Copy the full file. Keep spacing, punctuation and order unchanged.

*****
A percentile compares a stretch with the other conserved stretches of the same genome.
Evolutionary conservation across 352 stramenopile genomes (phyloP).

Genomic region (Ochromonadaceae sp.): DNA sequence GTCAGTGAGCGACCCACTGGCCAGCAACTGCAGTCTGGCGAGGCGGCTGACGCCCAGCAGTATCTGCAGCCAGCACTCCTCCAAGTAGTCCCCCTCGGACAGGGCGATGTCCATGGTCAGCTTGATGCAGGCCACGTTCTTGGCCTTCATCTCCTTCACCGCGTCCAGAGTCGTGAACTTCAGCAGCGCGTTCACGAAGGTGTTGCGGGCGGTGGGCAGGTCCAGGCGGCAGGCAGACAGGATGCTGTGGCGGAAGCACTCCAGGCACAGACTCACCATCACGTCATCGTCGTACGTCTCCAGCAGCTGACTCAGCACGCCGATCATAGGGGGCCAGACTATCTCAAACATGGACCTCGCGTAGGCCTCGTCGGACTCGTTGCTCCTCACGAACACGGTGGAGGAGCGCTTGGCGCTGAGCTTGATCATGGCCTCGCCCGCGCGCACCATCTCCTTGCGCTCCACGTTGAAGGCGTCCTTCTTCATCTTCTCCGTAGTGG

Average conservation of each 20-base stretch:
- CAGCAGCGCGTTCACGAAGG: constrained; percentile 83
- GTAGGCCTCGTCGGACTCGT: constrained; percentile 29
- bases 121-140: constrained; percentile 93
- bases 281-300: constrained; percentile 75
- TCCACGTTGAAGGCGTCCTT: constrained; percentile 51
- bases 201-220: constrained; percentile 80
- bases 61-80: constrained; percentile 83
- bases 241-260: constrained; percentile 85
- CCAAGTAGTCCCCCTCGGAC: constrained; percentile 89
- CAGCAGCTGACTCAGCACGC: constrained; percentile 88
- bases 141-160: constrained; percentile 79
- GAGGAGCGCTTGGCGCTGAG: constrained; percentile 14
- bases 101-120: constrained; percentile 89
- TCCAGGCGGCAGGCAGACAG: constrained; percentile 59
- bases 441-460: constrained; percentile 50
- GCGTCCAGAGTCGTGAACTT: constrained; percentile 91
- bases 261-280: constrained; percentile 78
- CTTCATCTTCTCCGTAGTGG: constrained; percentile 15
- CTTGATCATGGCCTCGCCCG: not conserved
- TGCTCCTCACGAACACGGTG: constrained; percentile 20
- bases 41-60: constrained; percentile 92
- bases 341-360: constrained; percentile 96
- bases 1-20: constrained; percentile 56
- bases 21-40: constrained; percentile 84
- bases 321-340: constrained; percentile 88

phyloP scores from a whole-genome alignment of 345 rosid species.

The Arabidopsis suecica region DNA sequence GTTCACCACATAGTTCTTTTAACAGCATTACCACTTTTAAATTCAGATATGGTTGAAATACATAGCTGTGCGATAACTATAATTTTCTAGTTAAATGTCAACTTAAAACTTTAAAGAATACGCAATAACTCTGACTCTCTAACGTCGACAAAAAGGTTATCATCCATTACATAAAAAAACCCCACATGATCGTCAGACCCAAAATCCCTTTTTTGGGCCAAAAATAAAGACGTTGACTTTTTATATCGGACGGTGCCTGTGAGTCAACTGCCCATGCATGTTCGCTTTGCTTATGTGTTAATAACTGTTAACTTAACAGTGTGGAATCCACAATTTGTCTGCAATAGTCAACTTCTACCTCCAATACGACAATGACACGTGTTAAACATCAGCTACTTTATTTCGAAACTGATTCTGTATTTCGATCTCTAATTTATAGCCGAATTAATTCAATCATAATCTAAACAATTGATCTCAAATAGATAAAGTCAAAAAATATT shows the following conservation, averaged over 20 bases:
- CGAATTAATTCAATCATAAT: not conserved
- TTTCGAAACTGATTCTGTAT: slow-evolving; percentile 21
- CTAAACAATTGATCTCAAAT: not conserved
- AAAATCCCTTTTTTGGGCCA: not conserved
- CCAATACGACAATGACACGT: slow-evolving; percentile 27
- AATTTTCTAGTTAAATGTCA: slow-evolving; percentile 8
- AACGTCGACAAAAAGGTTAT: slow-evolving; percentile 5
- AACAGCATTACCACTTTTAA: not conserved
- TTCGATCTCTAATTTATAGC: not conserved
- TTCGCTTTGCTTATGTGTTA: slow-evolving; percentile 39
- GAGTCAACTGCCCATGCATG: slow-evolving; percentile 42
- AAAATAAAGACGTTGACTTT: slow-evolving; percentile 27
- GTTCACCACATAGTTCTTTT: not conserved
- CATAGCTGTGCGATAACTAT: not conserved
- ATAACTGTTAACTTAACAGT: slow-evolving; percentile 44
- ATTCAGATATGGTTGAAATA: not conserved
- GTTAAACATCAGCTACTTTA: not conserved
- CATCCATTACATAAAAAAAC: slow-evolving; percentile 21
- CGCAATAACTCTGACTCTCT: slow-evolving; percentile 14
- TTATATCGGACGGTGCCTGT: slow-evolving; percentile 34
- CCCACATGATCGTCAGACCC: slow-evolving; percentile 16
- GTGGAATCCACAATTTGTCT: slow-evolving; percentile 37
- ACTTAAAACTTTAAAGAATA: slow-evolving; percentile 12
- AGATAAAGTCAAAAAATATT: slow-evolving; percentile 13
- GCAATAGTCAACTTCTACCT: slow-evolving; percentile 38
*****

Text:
A percentile compares a stretch with the other conserved stretches of the same genome.
Evolutionary conservation across 352 stramenopile genomes (phyloP).

Genomic region (Ochromonadaceae sp.): DNA sequence GTCAGTGAGCGACCCACTGGCCAGCAACTGCAGTCTGGCGAGGCGGCTGACGCCCAGCAGTATCTGCAGCCAGCACTCCTCCAAGTAGTCCCCCTCGGACAGGGCGATGTCCATGGTCAGCTTGATGCAGGCCACGTTCTTGGCCTTCATCTCCTTCACCGCGTCCAGAGTCGTGAACTTCAGCAGCGCGTTCACGAAGGTGTTGCGGGCGGTGGGCAGGTCCAGGCGGCAGGCAGACAGGATGCTGTGGCGGAAGCACTCCAGGCACAGACTCACCATCACGTCATCGTCGTACGTCTCCAGCAGCTGACTCAGCACGCCGATCATAGGGGGCCAGACTATCTCAAACATGGACCTCGCGTAGGCCTCGTCGGACTCGTTGCTCCTCACGAACACGGTGGAGGAGCGCTTGGCGCTGAGCTTGATCATGGCCTCGCCCGCGCGCACCATCTCCTTGCGCTCCACGTTGAAGGCGTCCTTCTTCATCTTCTCCGTAGTGG

Average conservation of each 20-base stretch:
- CAGCAGCGCGTTCACGAAGG: constrained; percentile 83
- GTAGGCCTCGTCGGACTCGT: constrained; percentile 29
- bases 121-140: constrained; percentile 93
- bases 281-300: constrained; percentile 75
- TCCACGTTGAAGGCGTCCTT: constrained; percentile 51
- bases 201-220: constrained; percentile 80
- bases 61-80: constrained; percentile 83
- bases 241-260: constrained; percentile 85
- CCAAGTAGTCCCCCTCGGAC: constrained; percentile 89
- CAGCAGCTGACTCAGCACGC: constrained; percentile 88
- bases 141-160: constrained; percentile 79
- GAGGAGCGCTTGGCGCTGAG: constrained; percentile 14
- bases 101-120: constrained; percentile 89
- TCCAGGCGGCAGGCAGACAG: constrained; percentile 59
- bases 441-460: constrained; percentile 50
- GCGTCCAGAGTCGTGAACTT: constrained; percentile 91
- bases 261-280: constrained; percentile 78
- CTTCATCTTCTCCGTAGTGG: constrained; percentile 15
- CTTGATCATGGCCTCGCCCG: not conserved
- TGCTCCTCACGAACACGGTG: constrained; percentile 20
- bases 41-60: constrained; percentile 92
- bases 341-360: constrained; percentile 96
- bases 1-20: constrained; percentile 56
- bases 21-40: constrained; percentile 84
- bases 321-340: constrained; percentile 88

phyloP scores from a whole-genome alignment of 345 rosid species.

The Arabidopsis suecica region DNA sequence GTTCACCACATAGTTCTTTTAACAGCATTACCACTTTTAAATTCAGATATGGTTGAAATACATAGCTGTGCGATAACTATAATTTTCTAGTTAAATGTCAACTTAAAACTTTAAAGAATACGCAATAACTCTGACTCTCTAACGTCGACAAAAAGGTTATCATCCATTACATAAAAAAACCCCACATGATCGTCAGACCCAAAATCCCTTTTTTGGGCCAAAAATAAAGACGTTGACTTTTTATATCGGACGGTGCCTGTGAGTCAACTGCCCATGCATGTTCGCTTTGCTTATGTGTTAATAACTGTTAACTTAACAGTGTGGAATCCACAATTTGTCTGCAATAGTCAACTTCTACCTCCAATACGACAATGACACGTGTTAAACATCAGCTACTTTATTTCGAAACTGATTCTGTATTTCGATCTCTAATTTATAGCCGAATTAATTCAATCATAATCTAAACAATTGATCTCAAATAGATAAAGTCAAAAAATATT shows the following conservation, averaged over 20 bases:
- CGAATTAATTCAATCATAAT: not conserved
- TTTCGAAACTGATTCTGTAT: slow-evolving; percentile 21
- CTAAACAATTGATCTCAAAT: not conserved
- AAAATCCCTTTTTTGGGCCA: not conserved
- CCAATACGACAATGACACGT: slow-evolving; percentile 27
- AATTTTCTAGTTAAATGTCA: slow-evolving; percentile 8
- AACGTCGACAAAAAGGTTAT: slow-evolving; percentile 5
- AACAGCATTACCACTTTTAA: not conserved
- TTCGATCTCTAATTTATAGC: not conserved
- TTCGCTTTGCTTATGTGTTA: slow-evolving; percentile 39
- GAGTCAACTGCCCATGCATG: slow-evolving; percentile 42
- AAAATAAAGACGTTGACTTT: slow-evolving; percentile 27
- GTTCACCACATAGTTCTTTT: not conserved
- CATAGCTGTGCGATAACTAT: not conserved
- ATAACTGTTAACTTAACAGT: slow-evolving; percentile 44
- ATTCAGATATGGTTGAAATA: not conserved
- GTTAAACATCAGCTACTTTA: not conserved
- CATCCATTACATAAAAAAAC: slow-evolving; percentile 21
- CGCAATAACTCTGACTCTCT: slow-evolving; percentile 14
- TTATATCGGACGGTGCCTGT: slow-evolving; percentile 34
- CCCACATGATCGTCAGACCC: slow-evolving; percentile 16
- GTGGAATCCACAATTTGTCT: slow-evolving; percentile 37
- ACTTAAAACTTTAAAGAATA: slow-evolving; percentile 12
- AGATAAAGTCAAAAAATATT: slow-evolving; percentile 13
- GCAATAGTCAACTTCTACCT: slow-evolving; percentile 38